Hot & Bothered: Beyond the New Deal

Hot & Bothered: Beyond the New Deal

It’s impossible to contemplate a Green New Deal without sharpening our understanding of the original New Deal—its labor movement, its ambitious experiments, and its racial inequalities.

Eleanor Roosevelt visits a Works Progress Administration project to convert a city dump into a waterfront park in Iowa (Franklin D. Roosevelt Presidential Library & Museum)

This podcast episode is part of a special mini-series on Designing the Green New Deal. The Hot & Bothered podcast will return from a hiatus next Thursday, April 9. Tune in with Kate and Daniel for weekly episodes on how we tackle climate change amid the coronavirus emergency.

To win a Green New Deal, we need to deepen and expand mass movements and coalitions. Last fall at the University of Pennsylvania, we organized a massive conference on Designing a Green New Deal, with contributions by academics, journalists, organizers, and designers. In this four-part mini-series, we bring you audio of the discussions.

The New Deal was a mix of failures and successes. Understanding how these occurred is essential to informing the present, covering topics ranging from labor organizing to experimental federal governance to massive energy infrastructures. This episode features the author and academic Raj Patel, MIT planning scholar Jen Light, Places editor Nancy Levinson, UPenn landscape architecture professor Nicholas Pevzner, and author Mary Annaise Heglar.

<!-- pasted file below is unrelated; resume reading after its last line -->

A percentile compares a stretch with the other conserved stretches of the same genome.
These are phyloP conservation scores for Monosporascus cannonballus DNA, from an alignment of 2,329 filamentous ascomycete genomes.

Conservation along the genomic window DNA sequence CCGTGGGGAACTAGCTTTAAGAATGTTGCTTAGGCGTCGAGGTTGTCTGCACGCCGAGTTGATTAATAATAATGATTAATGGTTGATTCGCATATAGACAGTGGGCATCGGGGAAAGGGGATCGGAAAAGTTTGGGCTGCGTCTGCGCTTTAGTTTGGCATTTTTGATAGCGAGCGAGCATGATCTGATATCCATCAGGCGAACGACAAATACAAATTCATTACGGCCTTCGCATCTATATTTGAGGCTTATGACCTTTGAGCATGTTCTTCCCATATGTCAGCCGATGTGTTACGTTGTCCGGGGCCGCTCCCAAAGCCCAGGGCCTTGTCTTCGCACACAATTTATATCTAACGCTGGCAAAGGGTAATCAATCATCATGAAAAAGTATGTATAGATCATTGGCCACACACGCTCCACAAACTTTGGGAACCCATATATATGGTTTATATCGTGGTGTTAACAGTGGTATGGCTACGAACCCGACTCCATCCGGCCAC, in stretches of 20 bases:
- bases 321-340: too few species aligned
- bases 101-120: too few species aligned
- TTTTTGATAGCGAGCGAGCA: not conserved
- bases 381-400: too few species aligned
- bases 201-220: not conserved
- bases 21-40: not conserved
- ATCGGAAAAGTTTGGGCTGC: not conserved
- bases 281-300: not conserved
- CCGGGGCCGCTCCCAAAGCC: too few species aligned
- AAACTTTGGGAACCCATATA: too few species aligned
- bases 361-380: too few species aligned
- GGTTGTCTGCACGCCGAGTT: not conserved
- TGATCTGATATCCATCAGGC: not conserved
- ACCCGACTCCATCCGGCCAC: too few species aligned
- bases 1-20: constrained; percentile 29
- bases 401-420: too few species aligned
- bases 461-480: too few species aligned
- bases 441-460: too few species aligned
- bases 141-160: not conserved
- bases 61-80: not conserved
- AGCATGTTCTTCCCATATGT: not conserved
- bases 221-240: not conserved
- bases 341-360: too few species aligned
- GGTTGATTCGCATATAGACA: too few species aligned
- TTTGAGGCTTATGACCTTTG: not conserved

Daniel, Kate, and special guest (and conference co-organizer) Billy Fleming introduce the episode. The conference was co-hosted by the McHarg Center for Urbanism and Ecology and the Socio-Spatial Climate Collaborative, or (SC)2.

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Further reading

A Green New Deal for Agriculture (Raj Patel and Jim Goodman, Jacobin)

The Nature of Cities (Jennifer Light, Johns Hopkins University Press)

After the Storm: Climate Change and Public Works (Nancy Levinson, Places Journal)

The Green New Deal, Landscape, and Public Imagination (Nicholas Pevzner, Landscape Architecture Magazine)

What Climate Grief Taught Me About the Coronavirus (Mary Annaise Heglar, The New Republic)

Socialist thought provides us with an imaginative and moral horizon.

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